This, according to the muscular woman who was in charge of our session, was something to take very seriously indeed. It was 95C inside the wood-lined cabin and hotter still on the higher benches. Everything would be OK, she assured us, so long as we didn’t panic but allowed our hearts to race in response to the heat and closed our eyes and breathed.

The latter was easier said than done. Every time I inhaled, the air scorched the inside of my nose. Breathe with your mouth, she ordered. I was just about getting used to it when there was a crack like a whip and then a scorching wave of droplets fell on my skin. I disobeyed orders and opened my eyes. The woman was cracking a towel at each of us in turn, scalding us one after another.

While she did so she kept up a babble about “toxins”, but then said something more to my liking: “Think of all the bloody great things you’ve done.” I would have loved to do this, only the fear of the next crack of the whip kept interfering. Worse, I was fretting about how much longer I could stay in this inferno before my blood started to boil in my veins.

Finally, we were released. We put on our dressing gowns and filed out into the murk and made our way over the road. Passing motorists took no notice of the stream of people with beetroot faces in white gowns and slippers going down to the jetty.

I lowered myself into the sea, yelling as the cold gripped like an iron clamp around my body, swam six strokes around to the steps at the other side and heaved myself out. My heart was hammering and I was shouting in both agony and joy. Never had I experienced pleasure and pain that had been so tightly joined together. As I stood there on the jetty all I could think was: I want more. So I got back in, and counted to five, trying to pay attention to what was happening. My heart hammered. More crushing pain. More wild exhilaration.

This time when I got out I was incoherent with cold. My jaws were slamming together. I looked at my skin, which had taken on a sinister piebald look of rhubarb and custard. Never have I felt more alive. Never have I looked more as if I were about die.

Back in the sauna a second time, even the cracking of the whip and the scalding steam held no terror. It was over; I wanted to do it again.

This can’t be good for us, I said to a young woman as we got dressed. She concurred: the last time she’d felt anything like it was after having taken a large amount of MDMA.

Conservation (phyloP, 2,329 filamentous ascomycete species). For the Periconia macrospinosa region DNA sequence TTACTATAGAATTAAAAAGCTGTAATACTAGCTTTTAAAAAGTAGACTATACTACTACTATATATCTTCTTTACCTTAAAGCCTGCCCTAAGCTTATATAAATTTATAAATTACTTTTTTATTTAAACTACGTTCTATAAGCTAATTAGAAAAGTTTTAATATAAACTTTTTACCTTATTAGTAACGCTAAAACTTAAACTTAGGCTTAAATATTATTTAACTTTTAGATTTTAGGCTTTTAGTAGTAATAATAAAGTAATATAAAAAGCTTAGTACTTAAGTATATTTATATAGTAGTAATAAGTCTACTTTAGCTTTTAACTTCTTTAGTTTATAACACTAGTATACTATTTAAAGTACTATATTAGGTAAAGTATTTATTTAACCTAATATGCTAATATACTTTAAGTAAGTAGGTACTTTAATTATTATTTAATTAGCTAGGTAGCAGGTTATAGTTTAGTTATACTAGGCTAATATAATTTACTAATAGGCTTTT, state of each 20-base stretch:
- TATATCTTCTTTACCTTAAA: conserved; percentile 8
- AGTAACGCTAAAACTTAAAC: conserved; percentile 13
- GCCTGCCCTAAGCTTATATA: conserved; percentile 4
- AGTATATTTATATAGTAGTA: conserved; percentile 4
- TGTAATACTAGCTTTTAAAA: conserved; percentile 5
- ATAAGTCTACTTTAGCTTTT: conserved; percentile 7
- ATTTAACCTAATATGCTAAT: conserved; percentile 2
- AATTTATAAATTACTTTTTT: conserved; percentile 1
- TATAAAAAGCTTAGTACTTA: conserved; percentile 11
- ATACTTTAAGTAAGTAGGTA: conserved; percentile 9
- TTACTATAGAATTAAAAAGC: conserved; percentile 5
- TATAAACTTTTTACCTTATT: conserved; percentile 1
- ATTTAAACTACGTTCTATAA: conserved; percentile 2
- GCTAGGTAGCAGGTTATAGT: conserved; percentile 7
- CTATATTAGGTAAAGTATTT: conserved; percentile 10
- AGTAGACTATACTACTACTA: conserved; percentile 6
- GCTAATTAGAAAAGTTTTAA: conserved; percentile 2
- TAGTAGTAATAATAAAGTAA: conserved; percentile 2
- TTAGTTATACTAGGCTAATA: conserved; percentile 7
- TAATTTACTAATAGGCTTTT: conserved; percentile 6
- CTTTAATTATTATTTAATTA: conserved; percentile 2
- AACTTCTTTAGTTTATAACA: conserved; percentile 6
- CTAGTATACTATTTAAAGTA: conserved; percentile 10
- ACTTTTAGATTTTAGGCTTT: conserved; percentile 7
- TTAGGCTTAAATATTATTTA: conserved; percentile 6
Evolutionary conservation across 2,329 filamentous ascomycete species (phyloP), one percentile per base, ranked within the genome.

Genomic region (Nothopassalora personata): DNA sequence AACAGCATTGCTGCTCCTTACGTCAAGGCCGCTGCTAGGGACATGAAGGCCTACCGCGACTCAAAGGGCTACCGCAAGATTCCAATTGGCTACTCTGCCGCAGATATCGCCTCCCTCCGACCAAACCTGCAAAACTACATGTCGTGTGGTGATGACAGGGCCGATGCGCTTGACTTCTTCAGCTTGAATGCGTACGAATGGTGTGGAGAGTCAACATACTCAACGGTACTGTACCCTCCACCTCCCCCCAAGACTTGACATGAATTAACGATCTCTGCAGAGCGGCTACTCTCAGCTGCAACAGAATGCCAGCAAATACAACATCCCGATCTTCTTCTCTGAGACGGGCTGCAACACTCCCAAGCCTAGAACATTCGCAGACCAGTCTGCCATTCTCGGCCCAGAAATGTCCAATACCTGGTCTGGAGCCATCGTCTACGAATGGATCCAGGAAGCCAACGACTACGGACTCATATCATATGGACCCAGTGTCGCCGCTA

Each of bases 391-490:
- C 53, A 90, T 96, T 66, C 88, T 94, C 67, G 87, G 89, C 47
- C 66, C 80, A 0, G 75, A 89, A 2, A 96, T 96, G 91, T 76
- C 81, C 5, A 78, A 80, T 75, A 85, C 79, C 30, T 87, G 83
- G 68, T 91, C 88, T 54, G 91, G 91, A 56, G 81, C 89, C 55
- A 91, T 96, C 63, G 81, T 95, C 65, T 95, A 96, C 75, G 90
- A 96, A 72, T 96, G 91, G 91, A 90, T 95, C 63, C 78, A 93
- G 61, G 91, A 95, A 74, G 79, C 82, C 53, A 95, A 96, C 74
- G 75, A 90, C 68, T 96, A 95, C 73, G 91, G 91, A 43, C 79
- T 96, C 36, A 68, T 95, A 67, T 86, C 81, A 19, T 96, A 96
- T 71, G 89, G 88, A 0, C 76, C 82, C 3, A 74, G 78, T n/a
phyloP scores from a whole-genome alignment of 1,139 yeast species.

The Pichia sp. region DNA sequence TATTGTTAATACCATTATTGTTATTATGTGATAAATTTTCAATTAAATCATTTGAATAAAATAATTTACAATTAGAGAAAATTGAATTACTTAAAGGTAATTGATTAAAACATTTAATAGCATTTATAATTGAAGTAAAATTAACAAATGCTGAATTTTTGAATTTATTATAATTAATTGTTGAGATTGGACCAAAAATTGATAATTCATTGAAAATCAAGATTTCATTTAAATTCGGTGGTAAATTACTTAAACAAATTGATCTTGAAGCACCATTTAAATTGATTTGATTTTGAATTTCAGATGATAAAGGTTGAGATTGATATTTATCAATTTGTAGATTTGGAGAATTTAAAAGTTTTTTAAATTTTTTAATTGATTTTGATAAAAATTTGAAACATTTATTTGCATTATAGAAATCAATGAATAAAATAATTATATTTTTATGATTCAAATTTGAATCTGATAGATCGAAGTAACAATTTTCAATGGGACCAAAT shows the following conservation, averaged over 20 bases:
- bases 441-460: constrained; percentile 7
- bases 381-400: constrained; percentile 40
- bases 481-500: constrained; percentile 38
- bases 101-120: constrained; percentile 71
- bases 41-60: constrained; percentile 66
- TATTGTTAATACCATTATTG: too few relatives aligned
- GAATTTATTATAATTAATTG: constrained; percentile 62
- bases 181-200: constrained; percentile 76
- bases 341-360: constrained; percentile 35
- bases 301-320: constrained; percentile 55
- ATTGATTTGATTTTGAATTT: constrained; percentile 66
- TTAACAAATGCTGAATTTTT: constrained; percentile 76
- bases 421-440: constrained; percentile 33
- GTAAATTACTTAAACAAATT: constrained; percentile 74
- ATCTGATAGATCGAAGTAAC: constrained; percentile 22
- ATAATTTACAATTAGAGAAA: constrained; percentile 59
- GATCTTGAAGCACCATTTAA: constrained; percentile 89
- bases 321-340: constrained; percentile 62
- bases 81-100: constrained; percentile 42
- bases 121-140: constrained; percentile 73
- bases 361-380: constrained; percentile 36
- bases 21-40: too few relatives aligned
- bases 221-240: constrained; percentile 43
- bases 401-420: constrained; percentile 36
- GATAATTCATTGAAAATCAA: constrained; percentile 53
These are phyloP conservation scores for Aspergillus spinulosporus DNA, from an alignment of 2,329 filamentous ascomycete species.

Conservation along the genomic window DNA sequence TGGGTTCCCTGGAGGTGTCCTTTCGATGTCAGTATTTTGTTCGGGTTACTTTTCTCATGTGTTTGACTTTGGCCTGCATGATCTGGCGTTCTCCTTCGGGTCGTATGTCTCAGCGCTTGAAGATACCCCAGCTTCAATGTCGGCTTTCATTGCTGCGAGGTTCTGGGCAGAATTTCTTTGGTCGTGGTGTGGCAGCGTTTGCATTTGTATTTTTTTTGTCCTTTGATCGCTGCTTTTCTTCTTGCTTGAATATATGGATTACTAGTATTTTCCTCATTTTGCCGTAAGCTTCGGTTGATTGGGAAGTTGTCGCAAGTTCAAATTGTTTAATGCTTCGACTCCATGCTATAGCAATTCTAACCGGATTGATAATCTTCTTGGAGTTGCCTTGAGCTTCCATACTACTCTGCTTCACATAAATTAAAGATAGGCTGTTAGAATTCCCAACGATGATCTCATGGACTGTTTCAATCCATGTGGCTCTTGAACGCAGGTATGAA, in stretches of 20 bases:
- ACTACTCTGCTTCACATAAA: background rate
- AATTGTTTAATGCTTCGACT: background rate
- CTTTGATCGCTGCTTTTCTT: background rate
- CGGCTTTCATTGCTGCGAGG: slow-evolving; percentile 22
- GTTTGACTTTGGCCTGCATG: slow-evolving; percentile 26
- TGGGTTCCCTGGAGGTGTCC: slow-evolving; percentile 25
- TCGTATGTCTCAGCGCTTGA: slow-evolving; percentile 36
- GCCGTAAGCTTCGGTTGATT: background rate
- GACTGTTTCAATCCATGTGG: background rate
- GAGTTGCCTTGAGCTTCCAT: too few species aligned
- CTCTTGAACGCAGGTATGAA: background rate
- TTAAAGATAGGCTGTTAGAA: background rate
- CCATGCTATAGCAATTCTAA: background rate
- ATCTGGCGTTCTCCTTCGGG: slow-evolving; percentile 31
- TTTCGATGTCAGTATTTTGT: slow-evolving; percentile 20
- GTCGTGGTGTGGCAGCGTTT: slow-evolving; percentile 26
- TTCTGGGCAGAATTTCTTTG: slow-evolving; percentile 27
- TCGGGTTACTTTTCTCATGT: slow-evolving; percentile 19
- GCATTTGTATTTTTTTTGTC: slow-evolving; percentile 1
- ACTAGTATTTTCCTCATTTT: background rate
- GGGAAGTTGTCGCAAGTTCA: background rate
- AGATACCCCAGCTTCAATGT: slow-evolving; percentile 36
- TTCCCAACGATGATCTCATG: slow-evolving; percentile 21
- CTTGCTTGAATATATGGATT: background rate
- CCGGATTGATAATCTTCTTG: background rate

Michelin-starred chef Thomas Rode Andersen
Michelin-starred chef Thomas Rode Andersen

The next thing on the menu was lunch, which was good as I was ravenously hungry. What was less good was that we had to make it ourselves under the eye of Thomas Rode Andersen, a Michelin-starred chef and devotee of the caveman diet. He is Denmark’s answer to Jamie Oliver, only while the former runs to fat, Rode Andersen is a hench hunk who when he isn’t teaching Danish execs to make quenelles of roe and chive, is marching them around the forest getting them to do press-ups on logs. Still high, and not sure if I was hot or cold, I was put to work cutting up cos lettuce leaves into the shape of pine trees and shredding cauliflower florets.

The dish was beautifully pretty and nice enough to eat — although wasn’t what I really wanted after a trip to the extremes of what my body could stand. I would have given much for a toasted cheese sandwich.

On the way to the airport the clouds lifted and the sun came out. Danes were cycling home from work although it was only 4pm, the women’s hair streaming out from under woolly hats. No one wears helmets as they assume they are not going to die.

I didn’t die either on my brief visit to Denmark. I didn’t feel more healthy as a result of the spa, but I did feel happier. Hygge is pleasure in small things; I’d had that and much more. Pleasure in thrill, in beauty, in democracy and the miracle wrought by a candle or two in a place where darkness is visible.


This article was originally published by the Financial Times.
Copyright The Financial Times Limited 2017